The successful and efficient execution of the $190m Queen Street XII Re dac 2016 catastrophe bond transaction showed global reinsurance firm Munich Re’s desire to build stronger relationships with the ILS investor community, according to broker Guy Carpenter.
David Priebe, Vice Chairman of reinsurance broker Guy Carpenter and Head of its ILS specialist unit GC Securities, explained; “Queen Street XII Re further demonstrates Guy Carpenter and GC Securities’ commitment to providing alternative capital retrocession solutions to reinsurers. Munich Re’s continued desire to further cultivate its relationships with the ILS investor community assisted in offering efficient risk capitalization.”
The Queen Street XII Re cat bond is the twentieth successfully issued transaction we have listed in our catastrophe bond Deal Directory for which Munich Re is listed as sponsor and the twelfth cat bond to use the Queen Street naming convention.
As the reinsurance firm seeks to leverage an increasing amount of third-party, ILS investor backed capital within its retrocession program, with this transaction being the largest cat bond Munich Re has sponsored so far (based on currencies converted at today’s date), it is receiving increasing support from the ILS investor base.
Chi Hum, Global Head of ILS Distribution at GC Securities, explained; “The strong market support for Queen Street XII Re demonstrates the market’s appreciation for Munich Re’s consistent and repeat sponsorship of cat bonds, as well as the company’s reputation in the (re)insurance market. Strong investor interest from more than 20 participating investors and an oversubscribed order book resulted in successful execution at an attractive price for this capacity.”
The cat bond transaction featured a single class of notes totaling $190m, which were issued through a newly formed designated activity company (dac) domiciled in Ireland, Queen Street XII Re dac, to provide Munich Re with an expanded source of capital market backed retrocessional reinsurance.
The notes provide Munich Re with four seasons of per-occurrence protection from U.S. hurricanes and European windstorms, both on an industry loss basis. The triggers are based on a weighted industry loss index using industry insured losses as reported by Property Claim Services for the U.S. hurricane risks and PERILS AG for European windstorm risks.
GC Securities explained that the Queen Street XII Re cat bond featured a first for Munich Re, as the collateral for the notes is invested initially in a putable note issued by the International Bank of Reconstruction and Development (IBRD). GC Securities said this is the first time Munich Re has used a putable IBRD note in its Queen Street series of cat bond deals.
Cory Anger, Global Head of ILS Structuring at GC Securities, stated; “Favorable market conditions coupled with Munich Re’s consistent approach to the market and thoughtful structuring decisions (including the first time use of IBRD putable notes) allowed them to most efficiently and effectively cede risk to the ILS investor community.”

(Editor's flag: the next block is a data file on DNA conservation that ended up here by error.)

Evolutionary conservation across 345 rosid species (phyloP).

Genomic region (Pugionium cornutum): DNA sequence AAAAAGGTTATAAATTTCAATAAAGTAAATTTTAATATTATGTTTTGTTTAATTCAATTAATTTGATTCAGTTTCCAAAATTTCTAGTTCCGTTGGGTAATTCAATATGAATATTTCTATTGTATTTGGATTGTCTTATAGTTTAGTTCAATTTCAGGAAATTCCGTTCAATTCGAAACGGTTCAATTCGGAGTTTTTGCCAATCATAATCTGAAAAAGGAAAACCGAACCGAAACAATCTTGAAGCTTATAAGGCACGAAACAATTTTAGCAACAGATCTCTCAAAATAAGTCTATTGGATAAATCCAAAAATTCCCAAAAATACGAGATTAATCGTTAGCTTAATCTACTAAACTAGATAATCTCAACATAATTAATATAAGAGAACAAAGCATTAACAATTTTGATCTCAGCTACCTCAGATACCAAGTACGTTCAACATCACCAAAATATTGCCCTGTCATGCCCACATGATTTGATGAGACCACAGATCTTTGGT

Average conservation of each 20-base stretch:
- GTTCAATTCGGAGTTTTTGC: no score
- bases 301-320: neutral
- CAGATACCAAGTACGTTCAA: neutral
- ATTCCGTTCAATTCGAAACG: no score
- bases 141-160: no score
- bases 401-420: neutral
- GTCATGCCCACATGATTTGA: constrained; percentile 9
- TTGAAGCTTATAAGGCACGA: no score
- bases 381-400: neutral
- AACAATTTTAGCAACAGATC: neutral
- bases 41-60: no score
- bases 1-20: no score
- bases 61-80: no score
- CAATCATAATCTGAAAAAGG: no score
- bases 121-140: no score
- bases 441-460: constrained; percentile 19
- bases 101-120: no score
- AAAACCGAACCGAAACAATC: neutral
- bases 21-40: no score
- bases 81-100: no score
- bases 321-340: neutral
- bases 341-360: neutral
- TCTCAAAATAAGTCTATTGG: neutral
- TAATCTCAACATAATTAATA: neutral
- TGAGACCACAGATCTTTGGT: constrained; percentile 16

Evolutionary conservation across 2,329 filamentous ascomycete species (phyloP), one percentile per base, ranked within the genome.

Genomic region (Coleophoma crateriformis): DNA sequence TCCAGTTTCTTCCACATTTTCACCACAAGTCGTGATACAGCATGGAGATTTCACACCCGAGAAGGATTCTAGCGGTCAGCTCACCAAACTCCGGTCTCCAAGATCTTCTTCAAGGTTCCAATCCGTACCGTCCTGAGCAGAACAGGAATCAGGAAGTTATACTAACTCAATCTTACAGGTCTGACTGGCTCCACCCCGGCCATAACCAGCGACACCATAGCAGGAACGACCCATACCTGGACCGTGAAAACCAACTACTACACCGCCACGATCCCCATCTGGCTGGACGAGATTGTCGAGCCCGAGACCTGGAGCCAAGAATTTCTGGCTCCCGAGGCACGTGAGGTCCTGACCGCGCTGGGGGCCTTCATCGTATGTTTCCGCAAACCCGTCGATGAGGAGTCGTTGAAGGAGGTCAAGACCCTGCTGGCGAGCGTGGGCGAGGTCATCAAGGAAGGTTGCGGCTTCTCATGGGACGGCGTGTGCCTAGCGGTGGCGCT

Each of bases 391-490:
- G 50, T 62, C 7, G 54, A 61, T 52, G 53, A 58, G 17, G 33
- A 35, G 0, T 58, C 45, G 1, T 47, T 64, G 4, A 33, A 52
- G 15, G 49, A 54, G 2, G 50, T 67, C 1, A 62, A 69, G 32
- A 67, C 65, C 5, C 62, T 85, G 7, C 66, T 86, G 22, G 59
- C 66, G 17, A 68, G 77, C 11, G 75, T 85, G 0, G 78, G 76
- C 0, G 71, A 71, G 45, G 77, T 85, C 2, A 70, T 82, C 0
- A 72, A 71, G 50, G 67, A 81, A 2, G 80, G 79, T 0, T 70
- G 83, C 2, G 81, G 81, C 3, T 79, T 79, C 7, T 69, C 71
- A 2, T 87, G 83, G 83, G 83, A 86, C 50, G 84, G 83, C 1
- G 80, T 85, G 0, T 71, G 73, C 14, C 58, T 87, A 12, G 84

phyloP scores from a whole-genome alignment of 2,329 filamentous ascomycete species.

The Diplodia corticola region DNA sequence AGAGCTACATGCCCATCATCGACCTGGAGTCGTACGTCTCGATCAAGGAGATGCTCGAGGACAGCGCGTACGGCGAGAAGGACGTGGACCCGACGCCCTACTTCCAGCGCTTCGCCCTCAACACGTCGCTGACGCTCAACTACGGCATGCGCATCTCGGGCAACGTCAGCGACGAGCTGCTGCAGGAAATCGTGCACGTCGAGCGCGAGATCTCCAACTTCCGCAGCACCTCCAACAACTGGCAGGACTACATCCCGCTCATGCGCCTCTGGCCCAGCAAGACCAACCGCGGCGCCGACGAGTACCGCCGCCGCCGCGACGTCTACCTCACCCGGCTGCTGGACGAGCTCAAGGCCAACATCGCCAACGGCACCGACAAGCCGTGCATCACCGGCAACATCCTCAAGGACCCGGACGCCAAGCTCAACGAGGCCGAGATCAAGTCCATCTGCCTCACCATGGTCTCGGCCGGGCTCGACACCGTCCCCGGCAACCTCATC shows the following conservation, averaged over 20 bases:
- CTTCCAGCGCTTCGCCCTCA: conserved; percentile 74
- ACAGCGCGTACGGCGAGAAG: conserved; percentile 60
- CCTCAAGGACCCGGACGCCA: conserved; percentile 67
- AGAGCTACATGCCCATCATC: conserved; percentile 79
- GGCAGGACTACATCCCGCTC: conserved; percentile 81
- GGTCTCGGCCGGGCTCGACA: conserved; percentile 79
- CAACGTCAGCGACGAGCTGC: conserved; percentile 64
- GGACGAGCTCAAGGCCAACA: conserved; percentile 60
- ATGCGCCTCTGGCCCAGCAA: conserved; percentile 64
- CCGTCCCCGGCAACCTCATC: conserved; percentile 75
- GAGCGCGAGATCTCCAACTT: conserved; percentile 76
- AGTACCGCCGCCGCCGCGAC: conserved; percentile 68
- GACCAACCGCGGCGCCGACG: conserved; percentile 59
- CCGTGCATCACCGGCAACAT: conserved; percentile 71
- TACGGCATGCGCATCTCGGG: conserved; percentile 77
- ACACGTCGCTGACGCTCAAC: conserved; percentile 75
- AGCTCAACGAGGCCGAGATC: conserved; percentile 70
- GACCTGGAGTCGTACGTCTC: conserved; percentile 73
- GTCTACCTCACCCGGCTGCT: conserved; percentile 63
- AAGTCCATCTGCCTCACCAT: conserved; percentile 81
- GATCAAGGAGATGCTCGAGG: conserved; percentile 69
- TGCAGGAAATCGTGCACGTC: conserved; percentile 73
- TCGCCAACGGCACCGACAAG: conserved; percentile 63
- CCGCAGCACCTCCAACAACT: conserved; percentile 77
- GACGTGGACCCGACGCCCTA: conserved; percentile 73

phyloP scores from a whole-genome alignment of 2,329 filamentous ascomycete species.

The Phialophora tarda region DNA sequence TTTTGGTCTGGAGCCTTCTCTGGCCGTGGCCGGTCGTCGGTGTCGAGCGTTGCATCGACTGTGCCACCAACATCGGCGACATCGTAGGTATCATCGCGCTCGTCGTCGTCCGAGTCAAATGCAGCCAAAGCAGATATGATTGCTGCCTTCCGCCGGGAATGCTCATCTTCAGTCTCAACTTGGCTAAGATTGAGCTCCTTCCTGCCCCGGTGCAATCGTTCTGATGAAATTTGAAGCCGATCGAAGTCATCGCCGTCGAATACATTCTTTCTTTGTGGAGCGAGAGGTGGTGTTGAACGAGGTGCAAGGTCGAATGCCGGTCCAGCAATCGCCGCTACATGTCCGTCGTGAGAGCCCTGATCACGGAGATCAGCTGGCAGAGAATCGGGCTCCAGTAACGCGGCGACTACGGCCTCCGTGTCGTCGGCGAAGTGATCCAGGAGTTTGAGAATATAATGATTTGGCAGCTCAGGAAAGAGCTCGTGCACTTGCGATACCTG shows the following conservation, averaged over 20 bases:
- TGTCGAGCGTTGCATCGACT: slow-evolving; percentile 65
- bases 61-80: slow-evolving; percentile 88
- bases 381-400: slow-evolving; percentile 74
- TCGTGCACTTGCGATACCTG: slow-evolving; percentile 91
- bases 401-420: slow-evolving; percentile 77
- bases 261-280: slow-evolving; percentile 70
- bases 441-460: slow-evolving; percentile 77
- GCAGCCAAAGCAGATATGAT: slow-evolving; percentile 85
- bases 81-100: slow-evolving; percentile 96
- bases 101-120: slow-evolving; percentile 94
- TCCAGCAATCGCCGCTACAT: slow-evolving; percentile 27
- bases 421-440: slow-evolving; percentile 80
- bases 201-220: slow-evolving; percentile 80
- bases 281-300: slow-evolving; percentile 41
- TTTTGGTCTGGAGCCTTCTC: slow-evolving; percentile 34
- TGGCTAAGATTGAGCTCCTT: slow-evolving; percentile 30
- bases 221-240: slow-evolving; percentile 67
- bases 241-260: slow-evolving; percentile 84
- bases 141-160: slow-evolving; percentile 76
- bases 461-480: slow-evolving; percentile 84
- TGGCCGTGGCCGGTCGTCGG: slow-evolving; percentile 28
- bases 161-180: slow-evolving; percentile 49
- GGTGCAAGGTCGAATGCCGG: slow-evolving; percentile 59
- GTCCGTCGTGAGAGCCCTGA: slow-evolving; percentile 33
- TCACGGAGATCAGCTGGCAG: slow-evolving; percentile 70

The thoughtful structuring of risks and subsequently their efficient marketing and placement with the ILS investor community, can enable sponsors to reap benefits both in terms of size and the pricing of the protection secured. Munich Re benefited positively on both points, according to GC Securities.
“Investor support aided efficient execution of the transaction such that the transaction nearly doubled in volume while pricing tighter than initial guidance. It was an honor and privilege to market yet another Queen Street issuance,” Cory Anger explained.
GC Securities acted as sole bookrunner for the Queen Street XII Re catastrophe bond issue. GC Securities has now raised $790m of cat bond protection for Munich Re since 2011, acting on seven out of twelve Queen Street catastrophe bonds issued since that year.
Munich Re itself said today that the cat bond enables it to obtain relief for losses from qualifying catastrophe events with a statistical return period of between 30 and 50 years.
On the use of the IBRD note as collateral, Munich Re said that “the structure uses a medium-term note of the International Bank of Reconstruction and Development (IBRD) specifically structured and issued for this transaction.”
As a result the Queen Street XII Re cat bond pays investors a variable interest rate based on the risk premium, ofo 5.25% per annum, and the yield paid from the IBRD Note collateral investment.
Munich Re member of the board Thomas Blunck commented; “This transaction slightly increases the cover for natural catastrophe exposure and its diversification in our books at conditions which are at the same time attractive for investors.”
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